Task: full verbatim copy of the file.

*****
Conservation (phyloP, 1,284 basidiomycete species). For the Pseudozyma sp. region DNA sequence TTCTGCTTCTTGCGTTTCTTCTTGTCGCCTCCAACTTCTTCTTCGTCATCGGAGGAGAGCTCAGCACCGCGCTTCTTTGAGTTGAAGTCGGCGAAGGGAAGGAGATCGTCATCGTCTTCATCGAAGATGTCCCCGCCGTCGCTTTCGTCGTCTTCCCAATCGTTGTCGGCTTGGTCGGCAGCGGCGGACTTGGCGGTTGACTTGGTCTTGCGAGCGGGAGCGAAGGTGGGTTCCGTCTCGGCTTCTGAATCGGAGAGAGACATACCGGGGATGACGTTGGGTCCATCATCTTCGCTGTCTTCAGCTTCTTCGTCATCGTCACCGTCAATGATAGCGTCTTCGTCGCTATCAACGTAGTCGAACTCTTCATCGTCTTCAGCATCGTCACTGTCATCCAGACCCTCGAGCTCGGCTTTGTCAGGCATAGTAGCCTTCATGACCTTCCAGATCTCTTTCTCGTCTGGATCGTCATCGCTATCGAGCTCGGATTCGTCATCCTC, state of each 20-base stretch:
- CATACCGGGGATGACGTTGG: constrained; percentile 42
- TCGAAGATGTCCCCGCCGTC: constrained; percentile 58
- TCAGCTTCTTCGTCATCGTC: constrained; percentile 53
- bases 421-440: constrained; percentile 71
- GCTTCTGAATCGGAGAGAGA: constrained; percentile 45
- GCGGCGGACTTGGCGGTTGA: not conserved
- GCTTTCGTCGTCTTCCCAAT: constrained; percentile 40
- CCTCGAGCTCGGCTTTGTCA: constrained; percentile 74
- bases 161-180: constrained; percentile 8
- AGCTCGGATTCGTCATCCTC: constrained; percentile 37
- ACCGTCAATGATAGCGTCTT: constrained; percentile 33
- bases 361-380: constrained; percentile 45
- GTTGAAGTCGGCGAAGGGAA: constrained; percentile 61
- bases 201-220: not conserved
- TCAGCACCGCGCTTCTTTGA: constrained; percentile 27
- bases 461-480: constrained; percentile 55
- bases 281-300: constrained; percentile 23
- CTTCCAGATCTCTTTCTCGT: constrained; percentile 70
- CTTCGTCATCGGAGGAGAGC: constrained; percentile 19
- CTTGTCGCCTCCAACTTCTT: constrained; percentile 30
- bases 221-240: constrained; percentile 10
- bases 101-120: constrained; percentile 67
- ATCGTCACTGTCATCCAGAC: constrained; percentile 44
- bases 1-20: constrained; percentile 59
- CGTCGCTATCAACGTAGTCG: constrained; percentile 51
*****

Conservation (phyloP, 1,284 basidiomycete species). For the Pseudozyma sp. region DNA sequence TTCTGCTTCTTGCGTTTCTTCTTGTCGCCTCCAACTTCTTCTTCGTCATCGGAGGAGAGCTCAGCACCGCGCTTCTTTGAGTTGAAGTCGGCGAAGGGAAGGAGATCGTCATCGTCTTCATCGAAGATGTCCCCGCCGTCGCTTTCGTCGTCTTCCCAATCGTTGTCGGCTTGGTCGGCAGCGGCGGACTTGGCGGTTGACTTGGTCTTGCGAGCGGGAGCGAAGGTGGGTTCCGTCTCGGCTTCTGAATCGGAGAGAGACATACCGGGGATGACGTTGGGTCCATCATCTTCGCTGTCTTCAGCTTCTTCGTCATCGTCACCGTCAATGATAGCGTCTTCGTCGCTATCAACGTAGTCGAACTCTTCATCGTCTTCAGCATCGTCACTGTCATCCAGACCCTCGAGCTCGGCTTTGTCAGGCATAGTAGCCTTCATGACCTTCCAGATCTCTTTCTCGTCTGGATCGTCATCGCTATCGAGCTCGGATTCGTCATCCTC, state of each 20-base stretch:
- CATACCGGGGATGACGTTGG: constrained; percentile 42
- TCGAAGATGTCCCCGCCGTC: constrained; percentile 58
- TCAGCTTCTTCGTCATCGTC: constrained; percentile 53
- bases 421-440: constrained; percentile 71
- GCTTCTGAATCGGAGAGAGA: constrained; percentile 45
- GCGGCGGACTTGGCGGTTGA: not conserved
- GCTTTCGTCGTCTTCCCAAT: constrained; percentile 40
- CCTCGAGCTCGGCTTTGTCA: constrained; percentile 74
- bases 161-180: constrained; percentile 8
- AGCTCGGATTCGTCATCCTC: constrained; percentile 37
- ACCGTCAATGATAGCGTCTT: constrained; percentile 33
- bases 361-380: constrained; percentile 45
- GTTGAAGTCGGCGAAGGGAA: constrained; percentile 61
- bases 201-220: not conserved
- TCAGCACCGCGCTTCTTTGA: constrained; percentile 27
- bases 461-480: constrained; percentile 55
- bases 281-300: constrained; percentile 23
- CTTCCAGATCTCTTTCTCGT: constrained; percentile 70
- CTTCGTCATCGGAGGAGAGC: constrained; percentile 19
- CTTGTCGCCTCCAACTTCTT: constrained; percentile 30
- bases 221-240: constrained; percentile 10
- bases 101-120: constrained; percentile 67
- ATCGTCACTGTCATCCAGAC: constrained; percentile 44
- bases 1-20: constrained; percentile 59
- CGTCGCTATCAACGTAGTCG: constrained; percentile 51